Disorderly Conduct and Breach of Peace
The crime of disorderly conduct can mean many different things depending on the situation. You can commit this crime by acting in any way that disrupts the public, like fighting, yelling, or otherwise endangering public safety. Florida Statute 877.03 defines these acts as those that “…corrupt the public morals… outrage the sense of public decency, or affect the peace and quiet of persons who may witness them.” The statute also defines the crime to include any kind of brawling or fighting.
As you can tell, this is quite a broad definition of the crime. As a result, there are many actions that can result in a charge of disorderly conduct or breach of peace. If you or someone you know has been charged with this crime, contact an aggressive Tampa disorderly conduct attorney at Pallegar Law, P.A. today.Penalties of a Disorderly Conduct Conviction
The crime of disorderly conduct is classified as a second- degree misdemeanor. It’s punishable by 60 days in jail, six months of probation, and $500 in fines. Although the punishments are relatively minor, if you have been charged with this crime you face potential jail time. The more disruptive or disrespectful your actions were, or if alcohol or drugs were involved, the more severe your punishment may be. That is why it is important to contact a skilled Tampa disorderly conduct attorney at Pallegar Law, P.A.
For first-time offenders, a disorderly conduct arrest or charge may result in the creation of a permanent criminal record. If you or someone you know has been charged with this crime, it is important to consult with an experienced Tampa Criminal Defense Attorney to explore your options. Because the category of disorderly conduct crimes is so broad, there are many defenses that your attorney may utilize in order to defend your case.Defenses to a Disorderly Conduct Charge
The First Amendment protects the rights of all Americans to free speech. For purely verbal offenses to be considered disorderly conduct, they must fall into one of two categories: fighting words, or a shout of “fire” in a crowded area. “Fighting words” are determined to be words that directly incite violence, inflict injury, or immediately breach the peace. For example, Person A spends their evening walking around a crowded downtown area making animal noises. This causes people to be annoyed, and a small crowd eventually gathers to watch. Person A is protected under the First Amendment, and unless their verbal conduct incites violence, injury, or mayhem, they are not committing a crime.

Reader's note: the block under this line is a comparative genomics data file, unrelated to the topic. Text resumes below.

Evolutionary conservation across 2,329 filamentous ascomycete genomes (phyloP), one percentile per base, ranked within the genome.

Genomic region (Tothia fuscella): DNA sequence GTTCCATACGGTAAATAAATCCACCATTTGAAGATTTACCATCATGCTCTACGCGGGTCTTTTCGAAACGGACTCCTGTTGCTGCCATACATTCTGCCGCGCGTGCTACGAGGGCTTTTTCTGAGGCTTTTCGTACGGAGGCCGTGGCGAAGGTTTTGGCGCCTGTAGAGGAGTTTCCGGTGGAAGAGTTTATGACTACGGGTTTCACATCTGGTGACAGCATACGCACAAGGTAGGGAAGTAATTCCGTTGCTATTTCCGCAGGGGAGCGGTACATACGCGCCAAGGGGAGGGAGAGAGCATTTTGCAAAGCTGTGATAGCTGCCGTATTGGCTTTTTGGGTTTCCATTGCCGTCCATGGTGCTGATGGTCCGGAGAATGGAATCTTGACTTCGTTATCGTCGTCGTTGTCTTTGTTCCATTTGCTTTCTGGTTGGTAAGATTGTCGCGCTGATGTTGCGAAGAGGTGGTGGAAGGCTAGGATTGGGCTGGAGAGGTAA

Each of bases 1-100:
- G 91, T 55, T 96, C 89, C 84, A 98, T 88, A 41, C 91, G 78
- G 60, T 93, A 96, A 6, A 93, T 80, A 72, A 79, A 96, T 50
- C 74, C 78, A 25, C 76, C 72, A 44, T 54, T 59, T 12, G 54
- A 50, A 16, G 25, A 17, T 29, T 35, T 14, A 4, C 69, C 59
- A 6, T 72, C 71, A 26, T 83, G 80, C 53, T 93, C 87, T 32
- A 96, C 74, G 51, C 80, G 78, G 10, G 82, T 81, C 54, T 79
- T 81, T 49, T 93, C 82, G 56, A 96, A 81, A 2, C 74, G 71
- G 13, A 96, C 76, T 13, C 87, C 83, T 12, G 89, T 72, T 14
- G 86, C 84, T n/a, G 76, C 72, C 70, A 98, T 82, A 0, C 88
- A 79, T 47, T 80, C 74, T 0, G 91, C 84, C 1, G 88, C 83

Contrary to the second category of verbal offenses which includes shouting “fire” in a crowded area. This is typically assumed to be a false warning that creates a clear danger to others. If Person B is in a crowded shopping mall and shouts “fire”, even though there is no visible fire, people will begin to seek safety using any means possible. This can lead to trampling and other injuries that are caused when many people attempt to exit a crowded area at once.
Disorderly conduct does not include mere yelling or cursing, or making a scene so that a crowd gathers (Person A). Self-defense may be a valid defense to a charge of disorderly conduct that involves fighting. Consulting an aggressive Tampa disorderly conduct attorney will allow you explore all the possible defenses to your charge so that we can help you fight the charges.Call a Tampa Criminal Defense Attorney Today
If you or someone you know has been charged with disorderly conduct or breach of peace or any other crime, call us today for a no-charge consultation. Call Pallegar Law, P.A. at 813-444-3912.